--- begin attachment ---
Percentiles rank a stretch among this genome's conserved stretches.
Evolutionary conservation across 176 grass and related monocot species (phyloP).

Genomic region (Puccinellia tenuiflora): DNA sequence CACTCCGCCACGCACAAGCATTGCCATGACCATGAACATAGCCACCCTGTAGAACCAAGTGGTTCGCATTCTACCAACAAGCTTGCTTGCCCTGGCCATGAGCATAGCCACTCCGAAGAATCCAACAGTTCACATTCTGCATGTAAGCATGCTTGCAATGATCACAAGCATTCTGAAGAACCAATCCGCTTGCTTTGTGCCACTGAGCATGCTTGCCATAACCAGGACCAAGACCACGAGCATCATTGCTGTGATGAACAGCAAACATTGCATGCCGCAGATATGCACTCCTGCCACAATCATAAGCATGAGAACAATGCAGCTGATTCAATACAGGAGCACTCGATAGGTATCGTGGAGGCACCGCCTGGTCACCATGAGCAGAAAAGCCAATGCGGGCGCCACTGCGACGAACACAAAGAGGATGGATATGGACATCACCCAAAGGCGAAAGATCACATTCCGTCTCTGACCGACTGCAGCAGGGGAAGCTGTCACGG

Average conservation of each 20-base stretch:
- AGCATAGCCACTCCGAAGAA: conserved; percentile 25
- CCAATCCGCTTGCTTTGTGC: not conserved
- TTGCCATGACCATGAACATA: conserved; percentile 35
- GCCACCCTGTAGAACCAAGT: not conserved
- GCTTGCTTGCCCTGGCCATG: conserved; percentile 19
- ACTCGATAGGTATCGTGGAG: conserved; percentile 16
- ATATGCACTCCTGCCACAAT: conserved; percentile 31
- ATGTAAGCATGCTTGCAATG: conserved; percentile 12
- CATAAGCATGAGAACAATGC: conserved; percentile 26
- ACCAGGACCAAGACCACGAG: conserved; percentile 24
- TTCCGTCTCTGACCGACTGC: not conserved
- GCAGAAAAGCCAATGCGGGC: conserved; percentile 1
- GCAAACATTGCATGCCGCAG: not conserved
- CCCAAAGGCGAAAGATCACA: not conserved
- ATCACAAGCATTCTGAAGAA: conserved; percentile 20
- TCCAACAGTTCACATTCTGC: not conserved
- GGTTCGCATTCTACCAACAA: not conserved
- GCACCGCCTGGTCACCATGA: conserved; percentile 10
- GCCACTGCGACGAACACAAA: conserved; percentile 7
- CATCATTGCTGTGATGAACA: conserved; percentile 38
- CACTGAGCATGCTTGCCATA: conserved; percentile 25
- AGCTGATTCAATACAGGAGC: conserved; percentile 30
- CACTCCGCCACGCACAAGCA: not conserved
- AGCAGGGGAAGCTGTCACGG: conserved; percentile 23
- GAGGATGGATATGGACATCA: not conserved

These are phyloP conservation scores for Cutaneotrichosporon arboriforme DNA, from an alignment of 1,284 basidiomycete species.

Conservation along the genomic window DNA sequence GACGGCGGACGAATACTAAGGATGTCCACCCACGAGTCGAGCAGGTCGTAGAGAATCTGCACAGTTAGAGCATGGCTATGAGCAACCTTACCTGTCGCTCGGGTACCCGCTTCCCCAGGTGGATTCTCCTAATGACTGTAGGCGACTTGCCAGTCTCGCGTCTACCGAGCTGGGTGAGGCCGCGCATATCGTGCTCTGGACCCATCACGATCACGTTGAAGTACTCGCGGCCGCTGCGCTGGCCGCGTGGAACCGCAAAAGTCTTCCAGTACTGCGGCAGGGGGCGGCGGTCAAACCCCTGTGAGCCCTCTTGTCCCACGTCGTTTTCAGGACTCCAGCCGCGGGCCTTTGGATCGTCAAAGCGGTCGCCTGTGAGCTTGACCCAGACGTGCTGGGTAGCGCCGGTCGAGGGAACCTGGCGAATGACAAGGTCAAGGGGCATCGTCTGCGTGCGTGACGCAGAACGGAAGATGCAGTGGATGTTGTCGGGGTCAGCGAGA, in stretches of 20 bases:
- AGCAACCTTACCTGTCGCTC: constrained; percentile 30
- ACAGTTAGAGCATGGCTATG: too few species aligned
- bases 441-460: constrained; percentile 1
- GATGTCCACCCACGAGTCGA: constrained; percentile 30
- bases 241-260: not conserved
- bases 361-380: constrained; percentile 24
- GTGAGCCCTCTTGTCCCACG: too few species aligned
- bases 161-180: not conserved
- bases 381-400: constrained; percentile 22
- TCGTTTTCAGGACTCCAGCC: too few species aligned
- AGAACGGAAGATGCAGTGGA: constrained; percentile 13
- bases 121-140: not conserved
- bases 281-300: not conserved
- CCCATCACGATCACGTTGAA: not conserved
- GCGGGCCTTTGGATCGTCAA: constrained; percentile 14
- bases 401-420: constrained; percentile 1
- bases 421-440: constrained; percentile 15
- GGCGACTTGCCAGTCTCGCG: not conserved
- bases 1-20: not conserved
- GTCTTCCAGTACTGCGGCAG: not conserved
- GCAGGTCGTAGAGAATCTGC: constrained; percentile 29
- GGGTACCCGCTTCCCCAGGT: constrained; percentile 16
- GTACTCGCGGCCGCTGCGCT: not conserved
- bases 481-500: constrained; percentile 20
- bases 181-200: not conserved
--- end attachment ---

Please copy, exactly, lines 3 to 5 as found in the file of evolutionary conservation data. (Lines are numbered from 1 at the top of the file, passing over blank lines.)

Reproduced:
Genomic region (Puccinellia tenuiflora): DNA sequence CACTCCGCCACGCACAAGCATTGCCATGACCATGAACATAGCCACCCTGTAGAACCAAGTGGTTCGCATTCTACCAACAAGCTTGCTTGCCCTGGCCATGAGCATAGCCACTCCGAAGAATCCAACAGTTCACATTCTGCATGTAAGCATGCTTGCAATGATCACAAGCATTCTGAAGAACCAATCCGCTTGCTTTGTGCCACTGAGCATGCTTGCCATAACCAGGACCAAGACCACGAGCATCATTGCTGTGATGAACAGCAAACATTGCATGCCGCAGATATGCACTCCTGCCACAATCATAAGCATGAGAACAATGCAGCTGATTCAATACAGGAGCACTCGATAGGTATCGTGGAGGCACCGCCTGGTCACCATGAGCAGAAAAGCCAATGCGGGCGCCACTGCGACGAACACAAAGAGGATGGATATGGACATCACCCAAAGGCGAAAGATCACATTCCGTCTCTGACCGACTGCAGCAGGGGAAGCTGTCACGG

Average conservation of each 20-base stretch:
- AGCATAGCCACTCCGAAGAA: conserved; percentile 25